There's a thread of Christianity running through the past, but not in an overbearing way – its something I avoid, but here it fits the story and isn't dominating it. Its was interesting reading about the past, the slaves ( awful trade. One wonders how many really felt as Rachel did inside) and wondering what the future held for the characters involved.
I really felt for James, a good man, but carried along with accepted beliefs until confronted with the harsh truth. For anyone with a conscience that makes things tough, and I felt his struggle. Its easier to think everyone involved in that trade was awful, bigoted, a bully, but James was a gentle man, adored Abigail but initially really didn't see wrong in what he did. Then as facts began to solidify in his mind he was struggling, what to do? Risk everything he had earned? Leave things as they were and live with his conscience? What about Abigail, he can see her actions in a different light now.
Its very complex, being horrified at his actions and then seeing them for his POV.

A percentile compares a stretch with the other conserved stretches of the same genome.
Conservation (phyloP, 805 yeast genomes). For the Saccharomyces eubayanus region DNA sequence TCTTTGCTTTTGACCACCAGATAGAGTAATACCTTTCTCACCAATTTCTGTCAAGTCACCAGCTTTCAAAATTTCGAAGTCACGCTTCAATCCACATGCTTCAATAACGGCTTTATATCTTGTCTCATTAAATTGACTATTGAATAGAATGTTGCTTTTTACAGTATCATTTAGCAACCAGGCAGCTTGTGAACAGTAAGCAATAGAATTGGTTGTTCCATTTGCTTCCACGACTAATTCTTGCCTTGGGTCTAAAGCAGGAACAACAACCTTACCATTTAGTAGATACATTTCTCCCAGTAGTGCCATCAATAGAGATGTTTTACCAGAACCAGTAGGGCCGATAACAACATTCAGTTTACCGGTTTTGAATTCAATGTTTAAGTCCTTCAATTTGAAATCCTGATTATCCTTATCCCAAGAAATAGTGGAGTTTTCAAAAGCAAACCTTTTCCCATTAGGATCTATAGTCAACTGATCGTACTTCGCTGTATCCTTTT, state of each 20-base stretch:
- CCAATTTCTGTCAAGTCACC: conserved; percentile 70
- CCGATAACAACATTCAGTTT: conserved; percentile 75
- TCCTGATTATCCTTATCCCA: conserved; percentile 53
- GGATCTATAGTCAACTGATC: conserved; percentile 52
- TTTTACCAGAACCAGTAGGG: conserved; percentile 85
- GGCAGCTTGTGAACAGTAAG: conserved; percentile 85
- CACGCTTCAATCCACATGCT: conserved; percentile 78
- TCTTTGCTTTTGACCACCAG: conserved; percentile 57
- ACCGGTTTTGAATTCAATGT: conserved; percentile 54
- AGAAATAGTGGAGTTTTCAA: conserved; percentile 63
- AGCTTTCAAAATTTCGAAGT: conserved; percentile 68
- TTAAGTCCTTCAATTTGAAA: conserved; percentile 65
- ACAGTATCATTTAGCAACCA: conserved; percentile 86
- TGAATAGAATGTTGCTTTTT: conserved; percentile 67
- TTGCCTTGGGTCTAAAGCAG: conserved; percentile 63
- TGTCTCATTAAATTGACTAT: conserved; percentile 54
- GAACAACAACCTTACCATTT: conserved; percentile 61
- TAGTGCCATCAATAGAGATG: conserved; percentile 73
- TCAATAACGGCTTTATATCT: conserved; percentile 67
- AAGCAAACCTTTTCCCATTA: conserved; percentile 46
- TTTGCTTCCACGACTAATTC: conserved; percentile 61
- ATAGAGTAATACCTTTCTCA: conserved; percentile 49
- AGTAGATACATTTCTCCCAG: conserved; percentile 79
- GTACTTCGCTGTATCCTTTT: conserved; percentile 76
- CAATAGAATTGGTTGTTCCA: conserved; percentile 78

I loved Antony, Rachel's husband, such an incredibly patient and understanding man and yet eventually he feels he's tried and tried, and needs Rachel to make an effort too. I did feel that for such huge issues as they have, the ending was a little slick, very quickly all those issues were put behind them, when really I felt they would need a huge amount of work. Of course this is bookland, where problems can have quick situations leading to a HEA, but I would have liked a bit more time for them, a little more delving into the issues, and how they were going to get past them. Its simply not possible to have a blinding revelation and say all will be well......
Stars: Four, an interesting read, the abhorrent slave trade looked at through eyes of the time, and of course through Rachel's current day view. I enjoyed the story, just felt the ending was a little too easily fixed and settled.
ARC supplied by Netgalley and publisher
I am pleased to recommend her to friends and family and look very much forward to reading "The Emigrants Trilogy", written with Kate Hewitt and currently available on Kindle Unlimited.
Our tale comes to us in the voices of two protagonists, in two different time frames. Sounds complicated, but very well done and easy to follow. We see 1760's Whitehaven through the eyes of Abigail Heywood Fenton. Whitehaven is an Irish Seaport, Copeland district, the administrative county of Cumbria. With the rapid increase of American trade, Cumbria is slowly dwindling as a shipping city, as ships putting out of Glasgow, Scotland had the trade winds in their favor, winds that cut fully twenty days off of the trip to the Americas.